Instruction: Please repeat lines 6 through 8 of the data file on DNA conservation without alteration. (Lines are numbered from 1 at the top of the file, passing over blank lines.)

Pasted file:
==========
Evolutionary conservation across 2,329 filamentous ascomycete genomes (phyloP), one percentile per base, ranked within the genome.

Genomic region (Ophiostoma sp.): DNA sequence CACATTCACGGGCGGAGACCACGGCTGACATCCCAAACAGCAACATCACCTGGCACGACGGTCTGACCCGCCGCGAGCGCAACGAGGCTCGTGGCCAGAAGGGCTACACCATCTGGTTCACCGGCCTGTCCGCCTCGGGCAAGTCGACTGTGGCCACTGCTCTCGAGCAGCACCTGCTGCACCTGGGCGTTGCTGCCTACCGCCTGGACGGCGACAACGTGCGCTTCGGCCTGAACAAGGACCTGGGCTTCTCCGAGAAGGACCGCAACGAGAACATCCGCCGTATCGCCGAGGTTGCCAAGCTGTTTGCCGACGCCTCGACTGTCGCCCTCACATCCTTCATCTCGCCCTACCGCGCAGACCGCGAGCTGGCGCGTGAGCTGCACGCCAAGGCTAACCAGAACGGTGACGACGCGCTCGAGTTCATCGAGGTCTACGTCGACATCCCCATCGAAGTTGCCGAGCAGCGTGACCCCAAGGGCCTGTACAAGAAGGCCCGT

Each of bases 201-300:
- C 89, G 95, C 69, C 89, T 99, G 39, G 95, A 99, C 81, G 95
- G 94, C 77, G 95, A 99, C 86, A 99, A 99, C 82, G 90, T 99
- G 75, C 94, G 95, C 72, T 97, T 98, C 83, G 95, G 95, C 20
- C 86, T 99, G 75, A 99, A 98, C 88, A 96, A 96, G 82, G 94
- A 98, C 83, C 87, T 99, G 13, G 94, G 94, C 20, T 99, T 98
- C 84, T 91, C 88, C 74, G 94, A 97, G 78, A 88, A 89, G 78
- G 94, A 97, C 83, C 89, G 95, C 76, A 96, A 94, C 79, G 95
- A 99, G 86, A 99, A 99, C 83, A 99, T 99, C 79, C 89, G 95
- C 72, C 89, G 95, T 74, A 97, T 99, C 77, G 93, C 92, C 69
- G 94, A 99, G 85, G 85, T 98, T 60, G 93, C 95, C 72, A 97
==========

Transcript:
- G 75, C 94, G 95, C 72, T 97, T 98, C 83, G 95, G 95, C 20
- C 86, T 99, G 75, A 99, A 98, C 88, A 96, A 96, G 82, G 94
- A 98, C 83, C 87, T 99, G 13, G 94, G 94, C 20, T 99, T 98